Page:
3 arguments for paying MPs more money and why they’re wrong

We looked at three arguments being put forward as justification for the pay rise it is recommended MPs receive this week. Oh, and why they're wrong.

We seem to be doing everything in threes today. Earlier we looked at three questions Iain Duncan Smith should be asked when he appears before the Work and Pensions Committee of MPs later today, and now we’re going to look at three arguments that are being trotted out as justification for the pay rise it is recommended MPs receive later this week. Oh, and we’re going to tell you why those arguments are wrong.

1) Paying MPs a lot of money attracts the best people to serve the country

Does it? Or does it attract the greediest people? Surely paying MPs too much could also mean more people looking to enter politics for reasons of self-interest. On the other hand, if someone is willing to take a pay cut in order to represent their consituents then they’re probably exactly the sort of person we want as an MP.

MPs should certainly be paid well – which they already are; their salary is three times that of the average worker – but why should they be paid exorbitantly? Bankers get paid exorbitantly – does banking as a profession necessarily attract the most virtuous people?

2) It will put off working class people from becoming MPs

Which would obviously be a bad thing. It isn’t apparent how a salary of £65,000 is something the average working class kid would turn their nose up at, however. An MP also only receives this salary once elected. Working class youngsters are put off standing for Parliament long before the point at which they receive their parliamentary salary. Blaming the lack of working class MPs on the fact that politicians don’t get an eyewatering salary seems a rather strange argument to make – to a working class kid a salary of £65,000 a year is the equivalent of winning the lottery.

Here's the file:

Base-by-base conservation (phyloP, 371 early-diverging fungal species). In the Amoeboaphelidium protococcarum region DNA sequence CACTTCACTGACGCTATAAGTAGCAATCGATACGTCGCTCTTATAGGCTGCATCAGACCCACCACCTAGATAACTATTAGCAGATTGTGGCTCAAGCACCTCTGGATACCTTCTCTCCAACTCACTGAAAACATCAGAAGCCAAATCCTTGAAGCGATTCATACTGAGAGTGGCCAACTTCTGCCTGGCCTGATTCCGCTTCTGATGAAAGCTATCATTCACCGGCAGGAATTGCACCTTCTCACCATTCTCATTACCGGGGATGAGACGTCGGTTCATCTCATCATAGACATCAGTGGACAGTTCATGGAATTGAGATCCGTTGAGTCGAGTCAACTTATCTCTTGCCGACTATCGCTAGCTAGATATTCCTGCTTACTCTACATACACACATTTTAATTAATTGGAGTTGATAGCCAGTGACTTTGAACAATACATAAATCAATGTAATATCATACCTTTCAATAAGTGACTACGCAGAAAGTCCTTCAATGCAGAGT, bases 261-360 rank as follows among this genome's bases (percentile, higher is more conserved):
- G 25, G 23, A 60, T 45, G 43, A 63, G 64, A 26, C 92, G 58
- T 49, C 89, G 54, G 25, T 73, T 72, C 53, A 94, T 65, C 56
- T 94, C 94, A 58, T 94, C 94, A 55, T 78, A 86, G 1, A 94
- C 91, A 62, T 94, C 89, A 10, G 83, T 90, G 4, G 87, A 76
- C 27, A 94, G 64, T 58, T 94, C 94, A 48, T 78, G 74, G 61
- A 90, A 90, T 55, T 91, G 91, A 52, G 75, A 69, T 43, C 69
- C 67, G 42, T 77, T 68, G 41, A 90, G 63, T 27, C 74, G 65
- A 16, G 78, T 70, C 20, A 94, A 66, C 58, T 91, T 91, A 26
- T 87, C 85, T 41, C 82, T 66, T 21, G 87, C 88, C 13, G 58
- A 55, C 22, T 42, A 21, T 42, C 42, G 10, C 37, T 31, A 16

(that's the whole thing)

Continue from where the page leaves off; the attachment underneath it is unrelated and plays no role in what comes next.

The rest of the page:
3) They’d only be corrupt otherwise

If we don’t pay MPs more, they will only file outrageous expenses claims and spend all their time doing lucrative second jobs, so the argument goes. Imagine for a second if this argument were made to justify giving other public sector workers a pay increase – that we had to give nurses more money in case they stole all the drugs, or we needed to pay the police more so they didn’t moonlight on the job and leave the criminals to run free. The person making such an argument would be laughed at. And yet we accept it when it refers to MPs. (In fact, whenever public sector workers do strike for more money – workers who in most instances receive a great deal less than £60k a year – they are accused of holding the country to ransom.)

MPs are public servants and should be subject to the same rules as anyone else in the public sector. They do an important job – an incredibly important job – but so do lots of other people, such as nurses and the police.

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